• March 18th – Mary Ellen Grogan and colleagues from the Massachusetts Genealogy Council will do a second presentation on Genealogy
  • April 17th – Beth Carroll-Horrocks, Head of Special Collections, State Library of Massachusetts, Treasures of the State Library
  • May 22nd – Nancy Lusignan Schultz, author of Fire and Roses: the Burning of Charlestown Convent, 1934
  • date to be determined  Stephen Puleo, author of The Caning: The Assault that Drove America to the civil War” 

Monday, January 13, 2014

New World War I exhibit in the Library

Company L, 6th Regiment Band, ca. 1917-1919
The State Library invites you to our newest exhibit, Courage in the Commonwealth: Massachusetts and World War I.

Through portraits of soldiers who served, descriptions of training camps and regional military divisions, and examples of civilian involvement, this exhibit conveys a sense of what life was like in Massachusetts during World War I and the sacrifices that the people of the Commonwealth made to support the war efforts.

The exhibit runs from January 13 through May 31, 2014 and can be viewed outside of the Library, Room 341 of the State House. Library hours are Monday-Friday, 9am-5pm. This exhibit is also available to view online as a set of images on the State Library's Flickr site.

A special thanks to Irene Gates, a former Reference/Exhibitions intern, who researched the topic, scanned many of the documents, wrote the panel text, and designed the exhibit layout.

Monday, January 6, 2014

Collection Now Available: Military Records and Correspondence of Hugh Maxwell, a Colonel in the American Revolution

Recently processed, a collection of military records and correspondence of Hugh Maxwell (Manuscript 27) are now available for research in the Special Collection Department of the State Library.  Maxwell was an army officer who first saw battle when he volunteered for the American army during the French and India War.  He later reached the rank of Lieutenant Colonel during the American Revolution.  Maxwell participated in the battles of Bunker Hill, Trenton, Princeton, Saratoga, and Monmouth, as well as the siege of Boston. 

A letter written by Maxwell during the American Revolution,
addressed to “My Dear,” assumedly his wife or one of his daughters,
to whom he wrote frequently while on tours.
The military records include a muster roll of Maxwell’s men while he was captain in Colonel Prescott’s Regiment in the Continental Army in 1776.  The roll includes the names and rank of the other officers in the company and the list of soldiers.  Also included are correspondences of General William Heath, Colonel John Baily, Lieutenant William Taylor, Captain Adam Baily, and Joseph Thomas.

Of note in the collection are items that evidence the struggles of the government to pay its soldiers and the worries of soldiers of how they would manage to live when they left the army.  Many of the officers and enlisted men had gone months, and in many cases years, without being paid for their services.  The treasury was empty and Congress lacked the means and power to raise money.  The little pay the army had received had not been in cash, but instead paper securities based on a future promise by the government to redeem them in cash. 

Congress, as the war was nearing an end, was becoming increasingly fearful of the ramifications of discharging a large mass of unpaid men all at once. To remedy the situation, Congress furloughed most of the men instead of discharging them, justifying the action by arguing that, while an army in the field was no longer necessary, it may be needed if negotiations with Britain broke down. Maxwell’s papers include a record of Maxwell’s men who had been paid for the month of July, 1776, a promissory note from Joseph Thomas concerning money owed Maxwell as a member of the Second Mass. Regiment, and a copy of a certificate of pay from the Office of Massachusetts Treasurer to Hugh Maxwell.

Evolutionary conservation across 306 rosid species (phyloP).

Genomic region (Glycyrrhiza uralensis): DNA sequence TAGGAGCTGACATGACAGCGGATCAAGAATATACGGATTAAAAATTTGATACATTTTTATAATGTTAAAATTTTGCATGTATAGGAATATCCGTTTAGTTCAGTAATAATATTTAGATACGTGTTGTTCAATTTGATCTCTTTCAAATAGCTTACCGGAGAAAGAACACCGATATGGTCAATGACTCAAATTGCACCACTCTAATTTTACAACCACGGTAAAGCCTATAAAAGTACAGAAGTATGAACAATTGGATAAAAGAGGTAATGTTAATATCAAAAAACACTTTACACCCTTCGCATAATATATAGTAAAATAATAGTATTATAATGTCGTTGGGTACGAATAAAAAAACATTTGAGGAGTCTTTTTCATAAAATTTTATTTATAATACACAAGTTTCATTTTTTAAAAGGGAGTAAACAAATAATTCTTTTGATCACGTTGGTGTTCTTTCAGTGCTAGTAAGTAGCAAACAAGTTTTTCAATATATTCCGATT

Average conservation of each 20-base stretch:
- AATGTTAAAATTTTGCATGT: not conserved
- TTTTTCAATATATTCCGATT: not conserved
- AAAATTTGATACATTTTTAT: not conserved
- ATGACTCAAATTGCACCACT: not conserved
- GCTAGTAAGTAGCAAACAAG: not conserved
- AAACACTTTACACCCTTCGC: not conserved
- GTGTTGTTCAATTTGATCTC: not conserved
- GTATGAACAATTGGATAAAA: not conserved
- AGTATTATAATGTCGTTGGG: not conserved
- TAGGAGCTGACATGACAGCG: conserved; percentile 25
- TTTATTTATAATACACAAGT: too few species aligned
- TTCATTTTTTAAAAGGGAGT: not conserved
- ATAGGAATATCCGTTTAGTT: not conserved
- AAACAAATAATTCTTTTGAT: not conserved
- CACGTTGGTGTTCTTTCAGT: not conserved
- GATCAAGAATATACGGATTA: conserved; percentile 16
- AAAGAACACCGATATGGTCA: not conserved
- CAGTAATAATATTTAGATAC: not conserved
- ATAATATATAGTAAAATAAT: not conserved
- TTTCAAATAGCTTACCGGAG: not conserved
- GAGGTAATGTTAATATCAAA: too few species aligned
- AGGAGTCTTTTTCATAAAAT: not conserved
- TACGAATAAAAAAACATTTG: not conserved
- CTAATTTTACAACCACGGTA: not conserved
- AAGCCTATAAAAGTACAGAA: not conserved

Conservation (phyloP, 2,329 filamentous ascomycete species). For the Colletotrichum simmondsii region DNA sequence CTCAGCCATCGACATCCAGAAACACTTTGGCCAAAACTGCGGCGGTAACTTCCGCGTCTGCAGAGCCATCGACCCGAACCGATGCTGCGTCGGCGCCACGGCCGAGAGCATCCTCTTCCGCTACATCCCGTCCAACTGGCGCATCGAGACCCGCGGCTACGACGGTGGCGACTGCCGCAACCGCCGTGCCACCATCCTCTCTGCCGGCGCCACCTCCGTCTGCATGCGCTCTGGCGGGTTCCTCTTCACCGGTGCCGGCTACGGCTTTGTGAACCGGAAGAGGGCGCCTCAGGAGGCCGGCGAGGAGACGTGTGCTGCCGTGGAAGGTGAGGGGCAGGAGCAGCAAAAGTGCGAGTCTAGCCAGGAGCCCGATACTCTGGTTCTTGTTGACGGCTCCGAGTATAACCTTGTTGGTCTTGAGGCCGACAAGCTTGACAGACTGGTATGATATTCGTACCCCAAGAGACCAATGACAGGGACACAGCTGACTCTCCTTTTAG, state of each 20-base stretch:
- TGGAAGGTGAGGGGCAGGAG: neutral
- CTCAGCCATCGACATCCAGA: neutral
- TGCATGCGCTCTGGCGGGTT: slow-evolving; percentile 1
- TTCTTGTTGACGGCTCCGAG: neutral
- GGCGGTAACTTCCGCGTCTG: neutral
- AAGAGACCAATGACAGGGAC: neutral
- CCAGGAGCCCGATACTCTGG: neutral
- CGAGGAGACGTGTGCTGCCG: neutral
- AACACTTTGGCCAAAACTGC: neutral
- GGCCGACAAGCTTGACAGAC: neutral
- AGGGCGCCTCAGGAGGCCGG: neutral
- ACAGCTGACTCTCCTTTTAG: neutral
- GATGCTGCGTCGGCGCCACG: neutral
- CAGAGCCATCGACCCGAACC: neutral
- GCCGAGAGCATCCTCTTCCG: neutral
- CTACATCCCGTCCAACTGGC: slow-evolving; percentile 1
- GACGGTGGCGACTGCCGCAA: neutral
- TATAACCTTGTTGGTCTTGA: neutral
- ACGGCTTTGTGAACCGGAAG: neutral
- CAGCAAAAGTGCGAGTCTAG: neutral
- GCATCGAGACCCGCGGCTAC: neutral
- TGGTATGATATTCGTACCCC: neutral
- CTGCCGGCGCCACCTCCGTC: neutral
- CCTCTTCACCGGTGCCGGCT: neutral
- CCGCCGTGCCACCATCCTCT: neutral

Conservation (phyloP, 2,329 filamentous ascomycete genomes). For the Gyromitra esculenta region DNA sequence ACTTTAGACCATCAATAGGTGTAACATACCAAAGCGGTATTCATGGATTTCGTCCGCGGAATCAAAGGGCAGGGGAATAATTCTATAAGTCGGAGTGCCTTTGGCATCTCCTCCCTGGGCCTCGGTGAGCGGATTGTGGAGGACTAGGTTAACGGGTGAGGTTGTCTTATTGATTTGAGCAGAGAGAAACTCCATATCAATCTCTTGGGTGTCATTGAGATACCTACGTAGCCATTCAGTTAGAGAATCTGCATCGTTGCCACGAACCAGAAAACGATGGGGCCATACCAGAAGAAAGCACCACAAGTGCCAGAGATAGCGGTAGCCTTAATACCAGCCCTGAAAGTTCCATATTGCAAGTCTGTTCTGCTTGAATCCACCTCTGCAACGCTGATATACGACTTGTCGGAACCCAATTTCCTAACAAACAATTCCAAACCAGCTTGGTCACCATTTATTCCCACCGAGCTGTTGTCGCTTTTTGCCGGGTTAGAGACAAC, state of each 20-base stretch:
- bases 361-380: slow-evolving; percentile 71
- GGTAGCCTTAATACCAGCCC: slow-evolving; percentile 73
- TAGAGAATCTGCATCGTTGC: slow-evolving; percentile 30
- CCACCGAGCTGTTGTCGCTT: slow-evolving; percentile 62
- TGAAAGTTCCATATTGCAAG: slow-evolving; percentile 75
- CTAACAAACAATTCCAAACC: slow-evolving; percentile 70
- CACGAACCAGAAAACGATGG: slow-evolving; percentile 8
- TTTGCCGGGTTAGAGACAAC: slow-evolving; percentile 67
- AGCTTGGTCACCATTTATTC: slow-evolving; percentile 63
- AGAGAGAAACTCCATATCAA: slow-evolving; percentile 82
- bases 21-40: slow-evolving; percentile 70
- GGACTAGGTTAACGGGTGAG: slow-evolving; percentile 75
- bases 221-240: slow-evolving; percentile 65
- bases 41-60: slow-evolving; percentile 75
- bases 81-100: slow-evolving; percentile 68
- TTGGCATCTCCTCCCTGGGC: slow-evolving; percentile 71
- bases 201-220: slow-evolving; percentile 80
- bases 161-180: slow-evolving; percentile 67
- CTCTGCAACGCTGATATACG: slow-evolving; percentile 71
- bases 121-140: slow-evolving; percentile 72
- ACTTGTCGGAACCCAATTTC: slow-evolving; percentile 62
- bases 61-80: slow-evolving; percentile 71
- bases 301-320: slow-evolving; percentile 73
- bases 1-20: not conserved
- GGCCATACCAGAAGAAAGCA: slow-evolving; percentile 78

Caitlin Walsh
Special Collections Intern

Thursday, January 2, 2014

Take two pills: Statistics and records from the State Board of Health

The State Library collects annual reports from agencies across the Commonwealth.  These reports contain a wealth of information especially from the 19th and early 20th centuries. For instance, the Massachusetts State Board of Health annual report titled Monthly Bulletin contains information on death rates from diseases such as typhoid fever, diphtheria, whooping cough and scarlet fever as well as prosecutions for violations of the laws relating to food and drugs.  In July 1908 these prosecutions led to the convictions of 48 people for selling cider containing benzoic acid, and selling cider containing salicyclic acid (a drug in the same family as aspirin-salicylates) and for making preparations containing cocaine.  On March 31st, 1908 there was an extensive outbreak of milk-borne typhoid fever in Jamaica Plain.


The report also includes health laws that were amended in 1908 including admittance of hospital records as evidence in the courts, the use of water to humidify factories, and the emission of smoke called the smoke law.  The smoke law is not about smoking cigarettes but “an act relative to the emission of smoke in cities and towns” excluding locomotive engines and pottery kilns.”

The report also contains interesting charts, including a list of headache powders collected by the inspectors of food and drugs.  There are statistics on poisonings from the ingredients of some headache preparations.   Some of the headache cures mentioned include “Laxacold, a laxative treatment tablet treatment for coughs, colds, grippe, headache and neuralgia”; “Magic Headache Wafers, a sure cure for nearly every form of headache” which is “especially valuable in sick, nervous and periodic headache, brain fag and mental weariness.”  These health reports give us insight as to which public health issues were important to this agency in the early 20th century.

Naomi Allen
Reference Librarian